Saturday, August 06, 2016

Strength and Vulnerability

In the business world I often encounter the git-shit-done mentality, which values competence, discipline, and the strong determination to achieve a goal, often to the point of ruthlessness. Those who can perform are strongly encouraged and rewarded, but anyone regarded as less than capable is likely to the shown the door. “Sorry, best of luck in future endeavours, but you don’t belong here.” This world is frank, sometimes to the point of being brutal, and will accept anyone who can do the job. Contrary to the opinions of those who think that feminism and multi-race and multi-cultural initiatives in the workplace are the consequence of political correctness, these are actually the natural outcome of capitalism. Competence trumps all other concerns, and outweighs sex, race, or culture. The decline of the white man in the work force is not the result of affirmative action—it was affirmative action that put him in a position of precedence in the first place.

On the other hand, there is a tradition that I greatly respect, the shared understanding that humans are deeply flawed, so often voiced in the Christian and other traditions, which urge us to band together, forgive each other’s weaknesses, and work together to overcome them (and yet, I am an atheist.) There is a parallel to this in the scientific method—which I would call the modern method, and has taken root in other places far antecedent to modernity (the Islamic Caliphate of the late first millennium AD was one)—which requires a process of peer review, recognizing that people make mistakes and only together have we any chance of getting things right. This understanding of human weakness has been supported by recent advances in behavioural economics (particularly by Daniel Kahneman), which has advanced the idea that we are largely irrational and prone to poor judgements. The opposition between this admission of human frailty and the world of business is nowhere more clear than in the failure of neoliberalism as an economic ideology. Neo-liberalism regards humans as rational self-maximizers—indeed, this is the foundational assumption of Neo-liberalism, its theory of human nature. But then, all ideologies are founded on a faulty simplified model of human nature.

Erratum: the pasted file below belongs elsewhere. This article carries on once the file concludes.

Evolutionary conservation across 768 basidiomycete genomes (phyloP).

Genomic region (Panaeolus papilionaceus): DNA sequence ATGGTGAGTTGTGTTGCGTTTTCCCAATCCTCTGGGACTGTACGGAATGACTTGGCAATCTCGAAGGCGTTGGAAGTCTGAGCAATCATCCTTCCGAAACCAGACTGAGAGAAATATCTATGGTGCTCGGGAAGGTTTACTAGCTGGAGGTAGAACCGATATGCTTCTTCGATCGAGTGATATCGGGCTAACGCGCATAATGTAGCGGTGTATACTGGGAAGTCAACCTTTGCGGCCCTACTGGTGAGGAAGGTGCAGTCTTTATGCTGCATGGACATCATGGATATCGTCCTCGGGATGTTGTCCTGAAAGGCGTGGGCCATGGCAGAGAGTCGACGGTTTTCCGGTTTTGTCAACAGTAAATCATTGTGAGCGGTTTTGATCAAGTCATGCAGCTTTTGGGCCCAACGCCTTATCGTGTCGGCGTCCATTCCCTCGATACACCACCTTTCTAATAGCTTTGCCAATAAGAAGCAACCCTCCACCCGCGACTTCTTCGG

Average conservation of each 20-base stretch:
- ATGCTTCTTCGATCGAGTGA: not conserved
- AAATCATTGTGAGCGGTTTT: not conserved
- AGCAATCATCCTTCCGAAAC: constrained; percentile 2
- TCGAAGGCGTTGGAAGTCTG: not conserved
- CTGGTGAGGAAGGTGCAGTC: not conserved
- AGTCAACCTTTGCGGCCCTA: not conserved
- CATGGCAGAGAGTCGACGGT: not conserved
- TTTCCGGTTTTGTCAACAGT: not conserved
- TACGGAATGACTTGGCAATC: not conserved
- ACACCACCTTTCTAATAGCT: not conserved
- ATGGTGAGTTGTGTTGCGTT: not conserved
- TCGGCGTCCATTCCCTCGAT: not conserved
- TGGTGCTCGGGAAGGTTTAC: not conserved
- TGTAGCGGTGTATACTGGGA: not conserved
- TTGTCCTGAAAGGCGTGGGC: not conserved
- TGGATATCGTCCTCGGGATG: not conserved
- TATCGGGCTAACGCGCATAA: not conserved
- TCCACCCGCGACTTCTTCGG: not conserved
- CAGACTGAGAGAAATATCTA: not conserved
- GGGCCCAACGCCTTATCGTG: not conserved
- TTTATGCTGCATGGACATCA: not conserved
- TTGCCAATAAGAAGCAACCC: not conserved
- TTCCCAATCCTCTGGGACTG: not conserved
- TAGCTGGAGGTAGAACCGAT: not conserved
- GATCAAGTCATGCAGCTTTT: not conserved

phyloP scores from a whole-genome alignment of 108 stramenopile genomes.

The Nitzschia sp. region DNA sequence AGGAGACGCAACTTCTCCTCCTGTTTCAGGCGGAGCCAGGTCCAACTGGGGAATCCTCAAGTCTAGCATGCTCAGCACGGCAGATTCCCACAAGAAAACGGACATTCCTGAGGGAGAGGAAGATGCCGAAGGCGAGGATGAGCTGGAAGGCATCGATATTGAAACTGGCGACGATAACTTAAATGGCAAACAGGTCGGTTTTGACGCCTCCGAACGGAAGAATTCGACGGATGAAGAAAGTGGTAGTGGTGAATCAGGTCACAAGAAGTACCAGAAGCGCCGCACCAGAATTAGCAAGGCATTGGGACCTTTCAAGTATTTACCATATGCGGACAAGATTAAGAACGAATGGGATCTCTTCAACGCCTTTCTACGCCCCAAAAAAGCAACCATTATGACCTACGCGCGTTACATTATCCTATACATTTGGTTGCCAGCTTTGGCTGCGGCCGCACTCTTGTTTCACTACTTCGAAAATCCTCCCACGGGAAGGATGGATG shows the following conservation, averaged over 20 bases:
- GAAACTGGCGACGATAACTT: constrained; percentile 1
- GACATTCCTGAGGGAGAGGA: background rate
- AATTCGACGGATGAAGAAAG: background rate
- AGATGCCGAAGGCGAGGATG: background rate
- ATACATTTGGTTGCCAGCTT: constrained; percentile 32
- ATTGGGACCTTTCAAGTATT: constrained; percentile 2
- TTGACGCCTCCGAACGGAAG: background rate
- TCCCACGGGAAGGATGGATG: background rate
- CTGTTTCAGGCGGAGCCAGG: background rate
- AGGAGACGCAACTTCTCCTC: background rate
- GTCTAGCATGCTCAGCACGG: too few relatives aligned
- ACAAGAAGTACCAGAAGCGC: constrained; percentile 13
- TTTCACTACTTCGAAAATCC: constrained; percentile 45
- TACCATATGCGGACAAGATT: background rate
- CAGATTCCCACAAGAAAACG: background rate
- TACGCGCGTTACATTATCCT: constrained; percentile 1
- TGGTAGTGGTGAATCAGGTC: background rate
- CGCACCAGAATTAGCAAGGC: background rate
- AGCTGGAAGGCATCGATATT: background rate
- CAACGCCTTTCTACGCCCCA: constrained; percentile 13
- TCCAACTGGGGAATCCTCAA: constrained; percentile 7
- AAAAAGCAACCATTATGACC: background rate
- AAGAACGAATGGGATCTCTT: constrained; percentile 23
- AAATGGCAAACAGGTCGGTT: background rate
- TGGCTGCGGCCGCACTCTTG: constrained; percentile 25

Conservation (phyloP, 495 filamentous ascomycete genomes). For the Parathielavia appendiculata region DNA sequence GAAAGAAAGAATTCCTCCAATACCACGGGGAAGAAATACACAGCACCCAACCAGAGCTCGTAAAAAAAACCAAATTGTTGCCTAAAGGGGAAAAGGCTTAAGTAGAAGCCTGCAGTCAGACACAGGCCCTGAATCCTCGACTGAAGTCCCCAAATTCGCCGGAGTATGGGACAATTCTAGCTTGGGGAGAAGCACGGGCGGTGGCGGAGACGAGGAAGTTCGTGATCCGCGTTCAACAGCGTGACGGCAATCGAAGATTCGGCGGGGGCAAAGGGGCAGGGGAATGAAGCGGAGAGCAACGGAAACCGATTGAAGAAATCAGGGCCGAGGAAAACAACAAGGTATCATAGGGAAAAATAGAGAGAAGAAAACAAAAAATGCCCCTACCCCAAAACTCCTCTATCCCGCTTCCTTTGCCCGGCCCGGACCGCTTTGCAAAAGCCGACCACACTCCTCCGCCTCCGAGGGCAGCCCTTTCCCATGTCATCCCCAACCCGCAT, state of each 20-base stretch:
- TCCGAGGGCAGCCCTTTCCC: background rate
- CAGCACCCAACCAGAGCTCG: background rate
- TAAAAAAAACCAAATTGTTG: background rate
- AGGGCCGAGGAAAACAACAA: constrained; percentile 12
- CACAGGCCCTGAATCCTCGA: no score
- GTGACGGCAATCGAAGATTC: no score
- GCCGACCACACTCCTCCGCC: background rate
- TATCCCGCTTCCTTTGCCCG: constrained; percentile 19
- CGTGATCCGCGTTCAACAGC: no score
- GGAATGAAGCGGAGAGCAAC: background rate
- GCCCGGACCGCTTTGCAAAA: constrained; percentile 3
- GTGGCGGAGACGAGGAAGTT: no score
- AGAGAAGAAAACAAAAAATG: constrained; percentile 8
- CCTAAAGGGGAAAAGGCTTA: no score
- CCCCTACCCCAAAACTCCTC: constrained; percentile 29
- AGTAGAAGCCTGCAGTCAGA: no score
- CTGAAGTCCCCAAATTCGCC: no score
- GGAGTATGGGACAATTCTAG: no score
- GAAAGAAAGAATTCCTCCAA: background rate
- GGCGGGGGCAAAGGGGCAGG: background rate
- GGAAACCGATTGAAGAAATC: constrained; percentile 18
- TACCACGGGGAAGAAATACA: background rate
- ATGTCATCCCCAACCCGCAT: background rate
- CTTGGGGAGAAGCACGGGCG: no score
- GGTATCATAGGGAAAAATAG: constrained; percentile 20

But here’s the thing: the traditions that emphasize human frailty often abandon all hope of man-made solutions. To be blunt, thoughts and prayers won’t git-shit-done. We have to dare to use our judgement and our abilities, flawed as they may be, because no hand from the sky will save us. God is not returning his calls. We have to solve our own problems, and all the hand wringing in the world won’t accomplish that. And the weak remain at the mercy of the strong, so we must compel the competent to help those who need it, because there is another iron law of capitalism; when the markets collapse, capitalism will collapse, and the rich will lose everything. There’s no point in being worth 50 billion dollars when a dollar is worthless. And it will be if capitalism fails. The thing that most Marxists miss is Marx’s awe of capitalism’s productive capacity. Redistribution isn’t an option if there is nothing to redistribute. Capitalism produces; socialism redistributes, but they must work together.

Beyond that, the culture of victimhood, which exploits the traditions of mercy to an absurd extent, has no future. It relies upon pity, which is exclusive to respect, especially in the long run, and it has no grasp upon the elite beyond what they permit, and therefore has no influence beyond the narrow world of academia. Indeed, it quickly exhausts its welcome. It is instructive to note that the era of political correctness began precisely at the time of the Reagan revolution, and is now fading at precisely the moment that the polity is taking a dramatic shift to the left. The academic left was always politically inert, and in fact, politically regressive. It achieved the opposite of all its stated goals, and serves only the political right, who trot out tales of their excesses to scare their constituency. 

Still, all this is on the political and macro level. At the personal level, the cult of competency has much to learn from the tradition of frailty, both in the way that it deals with its own members and with the people who lay outside of it bounds. Steve Jobs was ruthless to those in his organization, but his success was in his capacity to be the customer from hell, probably his only competence. He demanded the best for the average non-technical user, and in that respect, became an unlikely advocate for mercy. While many techies regard people who cannot use their products as idiots, Jobs turned that accusation on his team for not making products that the average person could use, and made it clear to them that if they could not do that, they were the idiots. The prevailing neoliberal ideology regards the people who cannot succeed in it as idiots. It is time to tell them that if so many people cannot succeed under their leadership, it is they who are the idiots.